Flèche in JapanJan Heine
Last weekend, the Japanese randonneurs organized their Flèche 24-hour ride. We were honored to be part of the banquet at the finish. (The photo shows us with Maya Ide, the organizer.) Originally, we had been scheduled to ride with a team, but I broke my hand three weeks ago. With my injury, a non-stop 24-hour ride was not a good idea.
Instead, we spent four days of touring in the Shinshu Mountains, and planned the end of our ride to coincide with the end of the Flèche. Above are our loaded bikes among the lightweight machines of the randonneurs.
Seeing the Japanese Flèche was a wonderful experience. More than 50 teams from all over Japan participated this year, and more than 150 riders were present. It was huge – above is the bike parking area…
… and this is a view inside the banquet hall. (Sorry for the crummy cellphone photo.) Everybody was happy, sharing stories and meeting friends. We were warmly welcomed – the Japanese really make you feel special when you visit.
What struck me about the Japanese randonneurs was how vibrant and diverse the sport is here. There were riders of all ages, from the 20s to a 77-year-old, with many riders in their 30s. There were many women, some of whom had ridden on all-women teams, and others who were part of mixed teams. Randonneuring in Japan truly seems to reflect the demographics of cycling…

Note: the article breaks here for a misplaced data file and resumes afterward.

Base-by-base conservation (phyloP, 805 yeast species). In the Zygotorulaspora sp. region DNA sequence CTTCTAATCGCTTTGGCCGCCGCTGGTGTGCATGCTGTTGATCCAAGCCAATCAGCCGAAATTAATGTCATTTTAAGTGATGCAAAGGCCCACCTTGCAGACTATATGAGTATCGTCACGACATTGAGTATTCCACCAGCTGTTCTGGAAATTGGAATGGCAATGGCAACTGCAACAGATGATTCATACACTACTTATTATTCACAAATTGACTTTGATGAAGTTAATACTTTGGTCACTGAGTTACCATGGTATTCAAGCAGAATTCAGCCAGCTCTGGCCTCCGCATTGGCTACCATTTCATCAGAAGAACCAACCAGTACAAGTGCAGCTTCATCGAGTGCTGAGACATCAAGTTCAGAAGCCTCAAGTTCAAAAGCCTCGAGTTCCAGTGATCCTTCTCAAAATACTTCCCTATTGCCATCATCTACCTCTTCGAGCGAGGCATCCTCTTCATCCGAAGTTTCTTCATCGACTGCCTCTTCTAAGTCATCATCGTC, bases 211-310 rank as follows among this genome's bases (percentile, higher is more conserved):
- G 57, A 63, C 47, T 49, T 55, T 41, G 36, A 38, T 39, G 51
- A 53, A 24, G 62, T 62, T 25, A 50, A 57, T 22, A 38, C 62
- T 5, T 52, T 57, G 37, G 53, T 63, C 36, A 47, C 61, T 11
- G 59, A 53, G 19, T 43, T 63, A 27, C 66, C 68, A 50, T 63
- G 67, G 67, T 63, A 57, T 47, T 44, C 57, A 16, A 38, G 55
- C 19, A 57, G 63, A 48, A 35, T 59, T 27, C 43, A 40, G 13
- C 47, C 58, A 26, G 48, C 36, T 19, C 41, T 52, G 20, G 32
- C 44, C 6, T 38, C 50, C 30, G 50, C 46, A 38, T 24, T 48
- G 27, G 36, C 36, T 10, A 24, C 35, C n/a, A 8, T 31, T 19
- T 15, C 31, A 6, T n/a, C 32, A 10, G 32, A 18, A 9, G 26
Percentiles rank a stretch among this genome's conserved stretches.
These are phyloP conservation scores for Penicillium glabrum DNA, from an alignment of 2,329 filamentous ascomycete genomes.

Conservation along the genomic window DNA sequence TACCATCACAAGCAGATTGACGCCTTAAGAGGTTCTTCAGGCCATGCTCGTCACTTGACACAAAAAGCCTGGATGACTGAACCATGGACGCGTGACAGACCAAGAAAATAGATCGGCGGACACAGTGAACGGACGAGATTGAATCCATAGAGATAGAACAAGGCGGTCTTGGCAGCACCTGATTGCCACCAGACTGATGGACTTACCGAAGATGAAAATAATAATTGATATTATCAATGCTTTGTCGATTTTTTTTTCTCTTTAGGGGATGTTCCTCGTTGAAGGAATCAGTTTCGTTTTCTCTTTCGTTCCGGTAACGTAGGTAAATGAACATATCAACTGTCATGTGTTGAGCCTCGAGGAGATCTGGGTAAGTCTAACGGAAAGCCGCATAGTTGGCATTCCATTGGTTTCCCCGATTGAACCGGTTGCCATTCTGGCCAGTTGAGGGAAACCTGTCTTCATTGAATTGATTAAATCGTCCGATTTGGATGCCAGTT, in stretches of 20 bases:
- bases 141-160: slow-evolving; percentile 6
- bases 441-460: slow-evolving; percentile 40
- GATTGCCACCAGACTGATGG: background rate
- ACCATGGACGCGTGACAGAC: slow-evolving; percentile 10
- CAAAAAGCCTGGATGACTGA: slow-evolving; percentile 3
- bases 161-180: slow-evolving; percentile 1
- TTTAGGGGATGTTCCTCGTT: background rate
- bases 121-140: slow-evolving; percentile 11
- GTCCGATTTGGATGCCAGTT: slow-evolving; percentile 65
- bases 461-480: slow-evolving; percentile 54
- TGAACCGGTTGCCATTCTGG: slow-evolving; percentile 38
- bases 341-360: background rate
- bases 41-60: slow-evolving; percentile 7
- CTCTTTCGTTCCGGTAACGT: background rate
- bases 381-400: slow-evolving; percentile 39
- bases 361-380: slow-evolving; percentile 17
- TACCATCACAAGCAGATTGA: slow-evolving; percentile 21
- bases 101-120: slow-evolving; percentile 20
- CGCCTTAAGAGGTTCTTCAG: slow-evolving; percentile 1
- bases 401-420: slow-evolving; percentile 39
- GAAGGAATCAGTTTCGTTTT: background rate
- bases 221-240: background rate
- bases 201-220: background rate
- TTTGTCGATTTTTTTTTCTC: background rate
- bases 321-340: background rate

The awards also emphasized the “big tent” of randonneuring. There were mentions of the oldest team, the team that had traveled the farthest to participate in the Flèche, and also the team that had covered the greatest distance: 536 km. The latter team had arrived at the final meeting point in Kamakura three hours ahead of schedule, so they continued all the way to Tokyo, before returning for the celebration. It was nice to see these riders being true to the spirit of the Flèche – of riding the maximum distance possible – yet there didn’t seem to be anything boastful about their performance.
Riders talked about plans for the season and rides they had done. Mountain passes and beautiful roads figured frequently in these plans. There was talk about the Super Randonnée 600 – Japan has three of these routes with 10,000 m of elevation gain. About 100 randonneurs have completed at least one of them. Having experienced the amazing mountain roads here, I hope to return to ride a Japanese SR 600 some day.
It was wonderful to see such a vibrant organization, so much enthusiasm, and so many young people. The Japanese randonneurs are a wonderful model of what our sport can be like.